Large-scale structure of the Universe
Large-scale structure of the Universe refers to the patterns of galaxies and matter on scales much larger than individual galaxies and groupings of galaxies. These correlated structures can be seen up to billion of light years in length and are created and shaped by gravity. On large scales Universe displays coherent structure, with galaxies residing in groups and clusters on scale of ~1-3 Mpc/h, which lie at the intersections of long filament of galaxies that are> 10 Mpc/h in length. Vast regions of relatively empty space, known as voids, contain very few galaxies and span in the volume in between these structures.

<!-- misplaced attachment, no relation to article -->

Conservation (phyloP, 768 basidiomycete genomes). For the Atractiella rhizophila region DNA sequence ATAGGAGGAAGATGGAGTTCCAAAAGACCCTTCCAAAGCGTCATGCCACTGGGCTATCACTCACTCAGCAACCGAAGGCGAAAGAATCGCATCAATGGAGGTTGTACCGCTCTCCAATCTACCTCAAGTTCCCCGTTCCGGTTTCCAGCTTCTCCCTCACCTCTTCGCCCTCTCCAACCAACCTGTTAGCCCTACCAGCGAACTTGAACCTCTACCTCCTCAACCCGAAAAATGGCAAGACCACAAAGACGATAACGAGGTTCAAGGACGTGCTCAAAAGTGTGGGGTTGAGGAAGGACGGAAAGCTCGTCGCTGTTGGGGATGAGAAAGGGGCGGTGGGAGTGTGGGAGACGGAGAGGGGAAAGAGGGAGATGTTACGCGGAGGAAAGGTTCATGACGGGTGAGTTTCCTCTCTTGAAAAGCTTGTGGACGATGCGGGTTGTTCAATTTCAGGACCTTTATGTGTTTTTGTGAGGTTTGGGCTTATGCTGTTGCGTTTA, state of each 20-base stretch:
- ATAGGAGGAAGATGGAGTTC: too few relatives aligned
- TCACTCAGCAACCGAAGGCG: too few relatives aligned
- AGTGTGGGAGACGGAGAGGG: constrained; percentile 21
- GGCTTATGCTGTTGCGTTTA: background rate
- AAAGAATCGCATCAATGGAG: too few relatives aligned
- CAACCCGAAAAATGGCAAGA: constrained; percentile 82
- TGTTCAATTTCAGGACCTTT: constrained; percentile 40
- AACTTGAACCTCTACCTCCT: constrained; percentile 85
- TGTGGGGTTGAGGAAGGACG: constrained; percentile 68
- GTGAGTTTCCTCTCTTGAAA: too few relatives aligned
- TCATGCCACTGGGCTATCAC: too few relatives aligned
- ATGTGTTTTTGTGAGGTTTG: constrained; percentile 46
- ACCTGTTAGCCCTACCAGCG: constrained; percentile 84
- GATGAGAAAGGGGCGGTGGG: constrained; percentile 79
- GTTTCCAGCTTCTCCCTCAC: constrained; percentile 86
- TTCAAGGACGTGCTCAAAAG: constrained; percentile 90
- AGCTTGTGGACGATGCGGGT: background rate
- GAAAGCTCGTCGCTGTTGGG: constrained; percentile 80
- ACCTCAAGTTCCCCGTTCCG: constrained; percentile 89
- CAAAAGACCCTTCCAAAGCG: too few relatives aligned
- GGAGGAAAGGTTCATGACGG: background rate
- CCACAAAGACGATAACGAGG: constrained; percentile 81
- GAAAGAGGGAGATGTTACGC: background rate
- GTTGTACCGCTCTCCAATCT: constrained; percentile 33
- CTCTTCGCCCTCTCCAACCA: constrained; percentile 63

References[change | change source]
- "Large-Scale Structure". The Dark Energy Survey. Retrieved 2020-11-02.
- Coil, Alison L. (2013). "The Large-Scale Structure of the Universe". Large Scale Structure of the Universe. pp. 387–421. arXiv:1202.6633. Bibcode:2013pss6.book..387C. doi:10.1007/978-94-007-5609-0_8. ISBN 978-94-007-5608-3. S2CID 56104933.
- Springel, Volker; Frenk, Carlos S.; White, Simon D. M. (April 2006). "The large-scale structure of the Universe". Nature. 440 (7088): 1137–1144. arXiv:astro-ph/0604561. Bibcode:2006Natur.440.1137S. doi:10.1038/nature04805. ISSN 1476-4687. PMID 16641985. S2CID 8900982.